from The American Heritage® Dictionary of the English Language, 4th Edition
- n. A small motorboat.
- n. A light aircraft.
- n. A small, open automobile or carriage.
- n. A vagabond or wanderer.
from Wiktionary, Creative Commons Attribution/Share-Alike License
- n. Any of several small vehicles, especially a small motor car for use on short journeys.
- n. A motor car having a single row of seats (Wikipedia).
from The Century Dictionary and Cyclopedia
- n. A gadabout; a vagabond.
- n. Any light open wagon for ready and handy use.
- n. A small, light-weight, open motor-car, or one fitted with a buggy-top, designed to carry two persons, and intended to operate in towns or cities or within short distances; also a small motor-boat.
- n. One of a herd of cattle left to run about and graze at will.
from WordNet 3.0 Copyright 2006 by Princeton University. All rights reserved.
- n. an open automobile having a front seat and a rumble seat
Sorry, no etymologies found.
While the runabout is a faster deep-space vessel, the streamlined hull and large reinforced wings of the aeroshuttle make it significantly more efficient in high-speed atmospheric maneuvers and operations.
The trip to Bajor was too far for a transporter, and the runabout was the only way to get them there.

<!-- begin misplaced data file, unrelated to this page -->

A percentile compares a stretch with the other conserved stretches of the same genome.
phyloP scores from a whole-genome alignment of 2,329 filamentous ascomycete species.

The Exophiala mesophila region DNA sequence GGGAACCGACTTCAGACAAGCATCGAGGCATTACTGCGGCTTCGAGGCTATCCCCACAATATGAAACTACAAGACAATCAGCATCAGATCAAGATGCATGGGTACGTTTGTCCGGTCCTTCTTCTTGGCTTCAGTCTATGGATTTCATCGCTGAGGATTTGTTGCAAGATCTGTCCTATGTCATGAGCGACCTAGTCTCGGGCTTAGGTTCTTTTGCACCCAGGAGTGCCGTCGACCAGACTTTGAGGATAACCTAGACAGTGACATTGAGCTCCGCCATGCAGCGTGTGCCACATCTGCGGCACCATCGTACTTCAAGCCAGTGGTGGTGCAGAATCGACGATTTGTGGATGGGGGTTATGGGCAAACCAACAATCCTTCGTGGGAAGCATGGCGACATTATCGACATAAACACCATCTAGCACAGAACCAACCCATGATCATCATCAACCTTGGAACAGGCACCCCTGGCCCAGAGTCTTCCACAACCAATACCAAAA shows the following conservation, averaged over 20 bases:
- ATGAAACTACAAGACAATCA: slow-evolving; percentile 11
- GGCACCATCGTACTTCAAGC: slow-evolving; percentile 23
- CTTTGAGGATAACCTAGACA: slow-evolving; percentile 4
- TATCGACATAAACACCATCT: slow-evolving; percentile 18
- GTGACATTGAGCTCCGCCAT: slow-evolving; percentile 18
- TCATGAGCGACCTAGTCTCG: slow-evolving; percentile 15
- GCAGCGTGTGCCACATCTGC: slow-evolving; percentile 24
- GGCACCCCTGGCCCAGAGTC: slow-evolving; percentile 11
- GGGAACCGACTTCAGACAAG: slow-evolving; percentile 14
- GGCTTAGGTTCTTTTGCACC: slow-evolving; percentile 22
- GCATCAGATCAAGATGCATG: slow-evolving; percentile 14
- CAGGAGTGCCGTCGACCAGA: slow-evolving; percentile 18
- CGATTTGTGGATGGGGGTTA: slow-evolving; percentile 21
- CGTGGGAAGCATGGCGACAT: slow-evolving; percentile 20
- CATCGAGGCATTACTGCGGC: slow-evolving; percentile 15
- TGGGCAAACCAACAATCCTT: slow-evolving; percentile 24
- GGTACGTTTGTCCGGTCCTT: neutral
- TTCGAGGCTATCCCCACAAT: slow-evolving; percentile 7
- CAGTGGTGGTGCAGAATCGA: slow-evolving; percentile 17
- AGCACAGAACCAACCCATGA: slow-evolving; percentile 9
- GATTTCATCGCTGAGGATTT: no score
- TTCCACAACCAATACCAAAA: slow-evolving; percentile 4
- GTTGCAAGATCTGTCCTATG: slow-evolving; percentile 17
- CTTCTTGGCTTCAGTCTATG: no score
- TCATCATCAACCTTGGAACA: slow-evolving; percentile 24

The last sight that Commander Sisko had of Bashir as the young doctor vanished into the runabout was a smug grin.
As she turned the corner of West Street, she saw, beside the canal and directly in front of the bridge, a new and smart-looking automobile, painted crimson and black, of the type known as a runabout, which she recognized as belonging to Mr. Ditmar.
The runabout was a bare fifty yards ahead of her, and it was coming on with a speed which shook even Lady's excitement-craving nerves.
Lee goes to see her twice a week, and on Sunday afternoon takes her out in his new and rakish runabout, that is as modern as his behavior is obsolete.
Reports have suggested the 23-foot half-cabin runabout, which is only licensed to hold eight passengers, was taken without permission from the owners.
The only reason they hadn’t done the same to the runabout was the tiny ship’s size, speed, and ability to turn on a dime.
It was a tiring "runabout" but it was refreshing to be out in the mountains and explore what I want to see.
Poor Mister Nog, going to all that trouble to scan me every time I stepped out of a runabout, and never looking at the stash of souvenirs I had left in the runabout.